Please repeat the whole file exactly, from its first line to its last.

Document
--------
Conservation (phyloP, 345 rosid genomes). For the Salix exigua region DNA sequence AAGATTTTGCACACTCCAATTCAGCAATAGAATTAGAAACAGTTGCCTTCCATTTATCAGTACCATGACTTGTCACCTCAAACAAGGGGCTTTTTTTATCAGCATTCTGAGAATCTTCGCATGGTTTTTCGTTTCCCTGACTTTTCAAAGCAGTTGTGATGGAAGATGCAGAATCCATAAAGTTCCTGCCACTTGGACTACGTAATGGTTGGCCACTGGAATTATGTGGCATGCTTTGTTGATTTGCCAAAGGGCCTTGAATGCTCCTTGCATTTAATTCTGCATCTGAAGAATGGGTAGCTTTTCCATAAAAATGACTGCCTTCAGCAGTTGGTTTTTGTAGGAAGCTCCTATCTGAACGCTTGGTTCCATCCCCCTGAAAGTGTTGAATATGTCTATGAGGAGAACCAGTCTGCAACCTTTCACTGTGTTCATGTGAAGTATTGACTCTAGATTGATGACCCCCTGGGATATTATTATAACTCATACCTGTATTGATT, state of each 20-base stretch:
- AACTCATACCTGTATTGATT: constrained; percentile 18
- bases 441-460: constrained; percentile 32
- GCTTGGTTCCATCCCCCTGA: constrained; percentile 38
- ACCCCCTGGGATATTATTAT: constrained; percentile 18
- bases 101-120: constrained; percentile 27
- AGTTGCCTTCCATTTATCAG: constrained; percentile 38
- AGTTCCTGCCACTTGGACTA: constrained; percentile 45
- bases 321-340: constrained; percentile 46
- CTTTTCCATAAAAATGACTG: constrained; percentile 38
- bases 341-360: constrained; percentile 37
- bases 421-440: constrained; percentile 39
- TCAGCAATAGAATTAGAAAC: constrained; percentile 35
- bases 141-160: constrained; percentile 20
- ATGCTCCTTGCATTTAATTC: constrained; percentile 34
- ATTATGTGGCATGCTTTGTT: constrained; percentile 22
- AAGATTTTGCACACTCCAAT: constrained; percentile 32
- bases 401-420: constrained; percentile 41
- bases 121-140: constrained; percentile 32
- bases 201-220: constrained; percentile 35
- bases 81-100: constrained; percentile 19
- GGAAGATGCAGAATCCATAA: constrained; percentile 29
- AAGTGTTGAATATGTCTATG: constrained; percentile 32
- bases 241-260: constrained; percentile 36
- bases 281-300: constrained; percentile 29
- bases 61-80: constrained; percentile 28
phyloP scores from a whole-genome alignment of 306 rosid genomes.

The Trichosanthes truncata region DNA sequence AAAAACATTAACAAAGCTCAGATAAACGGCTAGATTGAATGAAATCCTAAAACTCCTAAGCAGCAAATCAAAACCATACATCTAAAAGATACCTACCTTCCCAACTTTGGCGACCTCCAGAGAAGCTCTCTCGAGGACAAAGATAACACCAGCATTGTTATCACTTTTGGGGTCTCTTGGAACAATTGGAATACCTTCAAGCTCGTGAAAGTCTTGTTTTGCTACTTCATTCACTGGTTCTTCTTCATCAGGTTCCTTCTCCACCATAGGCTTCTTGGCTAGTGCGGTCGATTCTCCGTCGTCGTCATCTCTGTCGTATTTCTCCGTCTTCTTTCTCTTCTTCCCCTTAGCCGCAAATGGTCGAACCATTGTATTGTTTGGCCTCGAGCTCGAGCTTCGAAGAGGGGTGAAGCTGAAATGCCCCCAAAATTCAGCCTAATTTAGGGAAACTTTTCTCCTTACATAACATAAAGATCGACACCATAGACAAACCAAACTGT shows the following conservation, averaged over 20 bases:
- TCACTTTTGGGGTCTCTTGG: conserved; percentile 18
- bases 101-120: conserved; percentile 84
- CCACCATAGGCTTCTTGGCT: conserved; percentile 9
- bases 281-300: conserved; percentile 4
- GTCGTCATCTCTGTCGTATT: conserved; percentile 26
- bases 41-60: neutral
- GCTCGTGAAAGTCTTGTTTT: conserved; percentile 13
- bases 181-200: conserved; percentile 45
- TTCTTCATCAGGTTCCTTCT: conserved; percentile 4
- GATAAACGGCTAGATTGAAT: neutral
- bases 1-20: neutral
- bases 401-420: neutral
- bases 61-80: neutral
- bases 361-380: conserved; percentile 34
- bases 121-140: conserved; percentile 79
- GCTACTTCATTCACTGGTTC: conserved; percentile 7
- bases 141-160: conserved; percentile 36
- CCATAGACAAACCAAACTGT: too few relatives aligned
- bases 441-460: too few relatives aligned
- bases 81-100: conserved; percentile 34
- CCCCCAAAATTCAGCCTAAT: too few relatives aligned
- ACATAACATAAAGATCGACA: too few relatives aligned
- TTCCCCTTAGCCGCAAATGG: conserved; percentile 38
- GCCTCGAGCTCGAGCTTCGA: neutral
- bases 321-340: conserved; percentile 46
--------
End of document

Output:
Conservation (phyloP, 345 rosid genomes). For the Salix exigua region DNA sequence AAGATTTTGCACACTCCAATTCAGCAATAGAATTAGAAACAGTTGCCTTCCATTTATCAGTACCATGACTTGTCACCTCAAACAAGGGGCTTTTTTTATCAGCATTCTGAGAATCTTCGCATGGTTTTTCGTTTCCCTGACTTTTCAAAGCAGTTGTGATGGAAGATGCAGAATCCATAAAGTTCCTGCCACTTGGACTACGTAATGGTTGGCCACTGGAATTATGTGGCATGCTTTGTTGATTTGCCAAAGGGCCTTGAATGCTCCTTGCATTTAATTCTGCATCTGAAGAATGGGTAGCTTTTCCATAAAAATGACTGCCTTCAGCAGTTGGTTTTTGTAGGAAGCTCCTATCTGAACGCTTGGTTCCATCCCCCTGAAAGTGTTGAATATGTCTATGAGGAGAACCAGTCTGCAACCTTTCACTGTGTTCATGTGAAGTATTGACTCTAGATTGATGACCCCCTGGGATATTATTATAACTCATACCTGTATTGATT, state of each 20-base stretch:
- AACTCATACCTGTATTGATT: constrained; percentile 18
- bases 441-460: constrained; percentile 32
- GCTTGGTTCCATCCCCCTGA: constrained; percentile 38
- ACCCCCTGGGATATTATTAT: constrained; percentile 18
- bases 101-120: constrained; percentile 27
- AGTTGCCTTCCATTTATCAG: constrained; percentile 38
- AGTTCCTGCCACTTGGACTA: constrained; percentile 45
- bases 321-340: constrained; percentile 46
- CTTTTCCATAAAAATGACTG: constrained; percentile 38
- bases 341-360: constrained; percentile 37
- bases 421-440: constrained; percentile 39
- TCAGCAATAGAATTAGAAAC: constrained; percentile 35
- bases 141-160: constrained; percentile 20
- ATGCTCCTTGCATTTAATTC: constrained; percentile 34
- ATTATGTGGCATGCTTTGTT: constrained; percentile 22
- AAGATTTTGCACACTCCAAT: constrained; percentile 32
- bases 401-420: constrained; percentile 41
- bases 121-140: constrained; percentile 32
- bases 201-220: constrained; percentile 35
- bases 81-100: constrained; percentile 19
- GGAAGATGCAGAATCCATAA: constrained; percentile 29
- AAGTGTTGAATATGTCTATG: constrained; percentile 32
- bases 241-260: constrained; percentile 36
- bases 281-300: constrained; percentile 29
- bases 61-80: constrained; percentile 28
phyloP scores from a whole-genome alignment of 306 rosid genomes.

The Trichosanthes truncata region DNA sequence AAAAACATTAACAAAGCTCAGATAAACGGCTAGATTGAATGAAATCCTAAAACTCCTAAGCAGCAAATCAAAACCATACATCTAAAAGATACCTACCTTCCCAACTTTGGCGACCTCCAGAGAAGCTCTCTCGAGGACAAAGATAACACCAGCATTGTTATCACTTTTGGGGTCTCTTGGAACAATTGGAATACCTTCAAGCTCGTGAAAGTCTTGTTTTGCTACTTCATTCACTGGTTCTTCTTCATCAGGTTCCTTCTCCACCATAGGCTTCTTGGCTAGTGCGGTCGATTCTCCGTCGTCGTCATCTCTGTCGTATTTCTCCGTCTTCTTTCTCTTCTTCCCCTTAGCCGCAAATGGTCGAACCATTGTATTGTTTGGCCTCGAGCTCGAGCTTCGAAGAGGGGTGAAGCTGAAATGCCCCCAAAATTCAGCCTAATTTAGGGAAACTTTTCTCCTTACATAACATAAAGATCGACACCATAGACAAACCAAACTGT shows the following conservation, averaged over 20 bases:
- TCACTTTTGGGGTCTCTTGG: conserved; percentile 18
- bases 101-120: conserved; percentile 84
- CCACCATAGGCTTCTTGGCT: conserved; percentile 9
- bases 281-300: conserved; percentile 4
- GTCGTCATCTCTGTCGTATT: conserved; percentile 26
- bases 41-60: neutral
- GCTCGTGAAAGTCTTGTTTT: conserved; percentile 13
- bases 181-200: conserved; percentile 45
- TTCTTCATCAGGTTCCTTCT: conserved; percentile 4
- GATAAACGGCTAGATTGAAT: neutral
- bases 1-20: neutral
- bases 401-420: neutral
- bases 61-80: neutral
- bases 361-380: conserved; percentile 34
- bases 121-140: conserved; percentile 79
- GCTACTTCATTCACTGGTTC: conserved; percentile 7
- bases 141-160: conserved; percentile 36
- CCATAGACAAACCAAACTGT: too few relatives aligned
- bases 441-460: too few relatives aligned
- bases 81-100: conserved; percentile 34
- CCCCCAAAATTCAGCCTAAT: too few relatives aligned
- ACATAACATAAAGATCGACA: too few relatives aligned
- TTCCCCTTAGCCGCAAATGG: conserved; percentile 38
- GCCTCGAGCTCGAGCTTCGA: neutral
- bases 321-340: conserved; percentile 46